This modification though can increase the production of carbonyl compounds as demonstrated in the chart. Some of these “mods” can be as high as 7 volts, nearly double the readings investigated by the health institutes in the given study. These extreme electrical pressures (imagine turning up voltage like turning up the faucet on a garden hose of water) create very high temperatures in just a couple of seconds and vaporize the glycol or glycerin instantly. Also modified are the length and gauge of the heating wire to create less resistance, intensifying the amperage from the battery even greater. Because they are arranged in such a way with no regulatory oversight and with little regard to human health, these devices are considered dangerous and sometimes illegal, depending on the build.
The fact is that most hash pens and electronic cigarettes operate with battery output voltages above 3.0 volts, the lowest range in the chart supplied by the health institutions that conducted the study on carbonyl compounds. The leading brand in hash pens does not publically disclose their mechanism’s specifics though independent research has identified that the brand remarkets an existing pen with a different name. The base manufacturer discloses that their device runs from 3.3 to 4.2 volts. Even at the lowest possible voltage for the device, the vaporization of propylene glycol, for which the leading brand of hash pens and cartridges discloses as their solvent, creates toxic levels of carbonyl compounds that are dangerous to human health. Since the cartridges are interchangeable with higher powered batteries that people could modify, the potential for health risks associated with vaporizing propylene glycol are intensified.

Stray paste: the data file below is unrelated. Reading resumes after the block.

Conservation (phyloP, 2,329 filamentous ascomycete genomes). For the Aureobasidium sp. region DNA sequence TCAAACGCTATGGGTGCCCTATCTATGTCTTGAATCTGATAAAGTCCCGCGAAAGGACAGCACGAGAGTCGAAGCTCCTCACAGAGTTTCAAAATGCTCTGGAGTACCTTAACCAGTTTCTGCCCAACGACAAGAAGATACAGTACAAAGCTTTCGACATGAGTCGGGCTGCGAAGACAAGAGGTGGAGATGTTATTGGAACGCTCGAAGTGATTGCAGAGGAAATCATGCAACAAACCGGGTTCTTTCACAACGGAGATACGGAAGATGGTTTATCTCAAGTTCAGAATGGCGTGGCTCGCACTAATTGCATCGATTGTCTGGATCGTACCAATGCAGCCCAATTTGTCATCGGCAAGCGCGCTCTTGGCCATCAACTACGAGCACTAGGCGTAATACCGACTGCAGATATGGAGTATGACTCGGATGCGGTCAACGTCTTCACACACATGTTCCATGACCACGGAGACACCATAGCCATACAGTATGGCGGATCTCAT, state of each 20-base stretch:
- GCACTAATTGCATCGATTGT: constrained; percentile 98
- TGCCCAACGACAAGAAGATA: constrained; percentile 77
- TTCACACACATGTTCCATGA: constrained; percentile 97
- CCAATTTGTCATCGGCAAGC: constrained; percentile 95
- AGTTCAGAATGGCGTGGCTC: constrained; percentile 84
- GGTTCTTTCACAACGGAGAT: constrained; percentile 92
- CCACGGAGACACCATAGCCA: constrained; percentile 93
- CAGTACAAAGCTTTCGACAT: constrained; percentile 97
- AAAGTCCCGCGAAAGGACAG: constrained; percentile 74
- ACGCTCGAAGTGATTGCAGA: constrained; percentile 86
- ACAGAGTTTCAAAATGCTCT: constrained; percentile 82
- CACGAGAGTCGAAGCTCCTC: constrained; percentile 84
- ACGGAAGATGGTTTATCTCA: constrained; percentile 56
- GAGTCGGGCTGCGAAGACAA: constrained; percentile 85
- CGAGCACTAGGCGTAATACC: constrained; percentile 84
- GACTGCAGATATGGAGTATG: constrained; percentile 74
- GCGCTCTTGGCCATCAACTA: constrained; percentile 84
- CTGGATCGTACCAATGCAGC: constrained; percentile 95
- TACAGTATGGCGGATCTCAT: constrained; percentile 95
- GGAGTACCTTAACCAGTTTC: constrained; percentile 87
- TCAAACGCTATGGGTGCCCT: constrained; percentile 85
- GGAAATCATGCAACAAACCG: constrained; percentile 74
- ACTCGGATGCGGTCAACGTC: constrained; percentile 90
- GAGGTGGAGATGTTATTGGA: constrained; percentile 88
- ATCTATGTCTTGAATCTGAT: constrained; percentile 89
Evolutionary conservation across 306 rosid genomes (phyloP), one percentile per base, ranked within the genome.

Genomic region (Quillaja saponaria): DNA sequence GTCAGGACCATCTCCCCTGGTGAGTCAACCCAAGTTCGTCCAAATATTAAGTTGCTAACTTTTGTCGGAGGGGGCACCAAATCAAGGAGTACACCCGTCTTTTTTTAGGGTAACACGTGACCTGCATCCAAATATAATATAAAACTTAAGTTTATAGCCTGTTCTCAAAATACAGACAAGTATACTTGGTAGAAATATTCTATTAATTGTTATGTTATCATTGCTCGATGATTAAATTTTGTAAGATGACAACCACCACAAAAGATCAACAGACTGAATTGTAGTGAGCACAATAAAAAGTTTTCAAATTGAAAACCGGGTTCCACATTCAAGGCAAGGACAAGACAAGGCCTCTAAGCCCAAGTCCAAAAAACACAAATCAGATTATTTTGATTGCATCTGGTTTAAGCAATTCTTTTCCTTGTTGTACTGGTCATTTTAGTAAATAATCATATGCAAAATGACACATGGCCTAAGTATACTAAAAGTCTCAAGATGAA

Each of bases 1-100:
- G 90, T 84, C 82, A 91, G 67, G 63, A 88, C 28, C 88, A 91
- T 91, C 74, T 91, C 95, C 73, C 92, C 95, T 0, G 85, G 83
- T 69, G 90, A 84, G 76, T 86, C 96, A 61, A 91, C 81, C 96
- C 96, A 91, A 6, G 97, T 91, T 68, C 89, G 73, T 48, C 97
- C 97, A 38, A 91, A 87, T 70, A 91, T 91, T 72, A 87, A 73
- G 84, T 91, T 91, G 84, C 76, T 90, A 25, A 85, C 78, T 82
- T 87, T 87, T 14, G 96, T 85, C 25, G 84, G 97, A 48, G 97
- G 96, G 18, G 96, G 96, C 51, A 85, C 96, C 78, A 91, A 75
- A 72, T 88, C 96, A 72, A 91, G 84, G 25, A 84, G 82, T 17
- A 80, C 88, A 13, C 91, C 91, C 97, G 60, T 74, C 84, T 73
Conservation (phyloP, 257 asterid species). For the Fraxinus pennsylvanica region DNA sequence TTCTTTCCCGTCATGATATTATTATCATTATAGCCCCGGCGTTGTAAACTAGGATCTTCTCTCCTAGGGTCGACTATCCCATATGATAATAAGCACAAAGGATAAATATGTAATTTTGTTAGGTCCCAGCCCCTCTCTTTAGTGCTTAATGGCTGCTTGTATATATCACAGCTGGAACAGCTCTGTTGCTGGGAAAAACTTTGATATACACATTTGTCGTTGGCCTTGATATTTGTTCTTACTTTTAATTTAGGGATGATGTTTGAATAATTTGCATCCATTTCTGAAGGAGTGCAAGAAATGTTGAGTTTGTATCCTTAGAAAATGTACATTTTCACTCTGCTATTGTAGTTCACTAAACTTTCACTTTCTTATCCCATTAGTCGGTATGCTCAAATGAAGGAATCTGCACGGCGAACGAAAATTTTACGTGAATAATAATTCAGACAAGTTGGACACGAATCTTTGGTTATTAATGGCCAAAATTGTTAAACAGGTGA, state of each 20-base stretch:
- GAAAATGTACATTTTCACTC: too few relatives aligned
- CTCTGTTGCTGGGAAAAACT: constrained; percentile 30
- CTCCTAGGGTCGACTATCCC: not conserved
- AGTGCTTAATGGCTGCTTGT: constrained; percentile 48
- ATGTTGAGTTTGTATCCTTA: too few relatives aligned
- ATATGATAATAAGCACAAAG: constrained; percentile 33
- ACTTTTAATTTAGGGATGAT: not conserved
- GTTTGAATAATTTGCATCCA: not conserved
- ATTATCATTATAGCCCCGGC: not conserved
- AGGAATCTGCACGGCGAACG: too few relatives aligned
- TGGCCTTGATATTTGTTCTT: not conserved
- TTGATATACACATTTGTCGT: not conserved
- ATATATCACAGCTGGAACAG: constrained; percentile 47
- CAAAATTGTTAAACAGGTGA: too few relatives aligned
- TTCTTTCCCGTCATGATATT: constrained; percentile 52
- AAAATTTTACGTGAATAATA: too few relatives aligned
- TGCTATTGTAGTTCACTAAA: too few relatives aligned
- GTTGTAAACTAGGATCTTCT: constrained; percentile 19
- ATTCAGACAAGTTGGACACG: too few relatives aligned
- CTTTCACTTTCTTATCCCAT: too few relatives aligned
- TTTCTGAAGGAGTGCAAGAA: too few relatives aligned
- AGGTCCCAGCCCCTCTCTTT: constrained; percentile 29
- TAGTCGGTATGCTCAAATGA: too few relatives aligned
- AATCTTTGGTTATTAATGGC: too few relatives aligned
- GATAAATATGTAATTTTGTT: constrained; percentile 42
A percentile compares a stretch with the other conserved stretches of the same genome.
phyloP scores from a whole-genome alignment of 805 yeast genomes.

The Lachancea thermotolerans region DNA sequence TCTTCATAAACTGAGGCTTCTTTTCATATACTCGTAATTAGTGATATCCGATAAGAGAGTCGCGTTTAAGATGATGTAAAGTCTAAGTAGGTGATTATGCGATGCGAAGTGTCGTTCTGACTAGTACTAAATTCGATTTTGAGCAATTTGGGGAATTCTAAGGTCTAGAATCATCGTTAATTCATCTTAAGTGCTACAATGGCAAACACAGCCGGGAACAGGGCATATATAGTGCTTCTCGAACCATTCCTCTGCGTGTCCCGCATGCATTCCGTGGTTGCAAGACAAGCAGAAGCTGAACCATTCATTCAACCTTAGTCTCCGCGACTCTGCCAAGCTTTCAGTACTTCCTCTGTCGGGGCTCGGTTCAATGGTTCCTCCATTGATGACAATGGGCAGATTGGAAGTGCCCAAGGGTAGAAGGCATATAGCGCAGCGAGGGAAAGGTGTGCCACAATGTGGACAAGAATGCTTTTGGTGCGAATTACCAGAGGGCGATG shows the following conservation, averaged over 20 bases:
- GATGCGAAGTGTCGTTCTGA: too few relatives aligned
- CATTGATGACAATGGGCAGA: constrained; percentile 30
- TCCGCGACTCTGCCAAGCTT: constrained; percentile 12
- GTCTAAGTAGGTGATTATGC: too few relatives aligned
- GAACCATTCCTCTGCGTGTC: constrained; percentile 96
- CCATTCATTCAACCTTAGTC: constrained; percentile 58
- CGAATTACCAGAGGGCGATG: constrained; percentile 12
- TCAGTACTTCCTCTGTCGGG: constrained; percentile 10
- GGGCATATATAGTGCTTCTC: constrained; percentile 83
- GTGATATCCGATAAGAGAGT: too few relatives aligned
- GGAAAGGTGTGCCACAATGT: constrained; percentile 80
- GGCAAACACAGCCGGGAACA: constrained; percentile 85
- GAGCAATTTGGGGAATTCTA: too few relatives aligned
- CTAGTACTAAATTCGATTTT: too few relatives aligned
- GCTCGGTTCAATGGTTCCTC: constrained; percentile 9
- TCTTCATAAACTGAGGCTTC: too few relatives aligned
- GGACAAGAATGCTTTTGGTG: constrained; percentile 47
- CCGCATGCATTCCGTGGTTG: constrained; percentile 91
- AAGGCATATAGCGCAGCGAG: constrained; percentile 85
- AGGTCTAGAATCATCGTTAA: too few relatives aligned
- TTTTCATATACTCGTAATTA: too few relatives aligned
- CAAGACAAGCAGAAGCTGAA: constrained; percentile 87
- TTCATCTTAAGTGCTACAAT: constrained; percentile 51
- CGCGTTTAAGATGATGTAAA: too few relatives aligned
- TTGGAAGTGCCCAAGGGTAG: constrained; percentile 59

As knowledge about the effects of vaporizing propylene glycol and vegetable glycerin increase—many believe that vaporizing vegetable glycerin is safer, though this assumption is based on ingestion only and not inhalation —people are reaching out to other solvents to minimize health effects and still deliver the intended effect. One solvent people are experimenting with for cannabis concentrates is MCT oil, short for medium chain triglycerides, which is refined from coconut oil. Though no official studies have been conducted on the health effects of vaporizing MCT oil as a solvent, it is understood in the food industry that MCT oil is not intended for cooking because it has an extremely low smoking point. Before thinking you can use an oil with a high smoking point, like peanut oil, understand also that it requires an even greater temperature to vaporize and that it breaks down to carcinogens as well when heated above its smoking point, which is required for the intended effect of vaporization.
It is recommended then to purchase a pen or electronic device that utilizes a self-loading atomizer rather than one that is intended for pre-loaded cartridges. Further, developing your own e-juice with cannabis extract is not recommended as a completely safe solvent has not yet been identified by the health and science communities. There are, however, several options for hash pens that are self-load capable. These pens use only pure herbal extract with no glycerin or glycol necessary. The jury is still out on the complete health effects of vaporizing cannabis concentrate extracted by butane, propane, CO2 and the like, but the established medical field clearly condemns the use of propylene glycol and vegetable glycerin for the use of vaporization as they are not less harmful than tobacco cigarettes but instead the resulting formaldehyde and acetaldehyde produced may be even more detrimental to human health than traditional cigarettes. These solvents should be completely avoided, especially for those who consume just cannabis, with which the medical community has not identified a direct association to cancer or emphysema. Although convenient and discrete there is a bottom line; the use of solvent-based hash pens can be costly for your health.
Kosmider, L., Sobczak, A., Fik, M., Knysak, J., Zaciera, M., Kurek, J., & Lukasz Goniewicz, M. (2014, May 15). Carbonyl Compounds in Electronic Cigarette Vapors - Effects of Nicotine Solvent and Battery Output Voltage. Retrieved April 7, 2015, from http://ntr.oxfordjournals.org/content/early/2014/05/14/ntr.ntu078.full
by Richard Klassen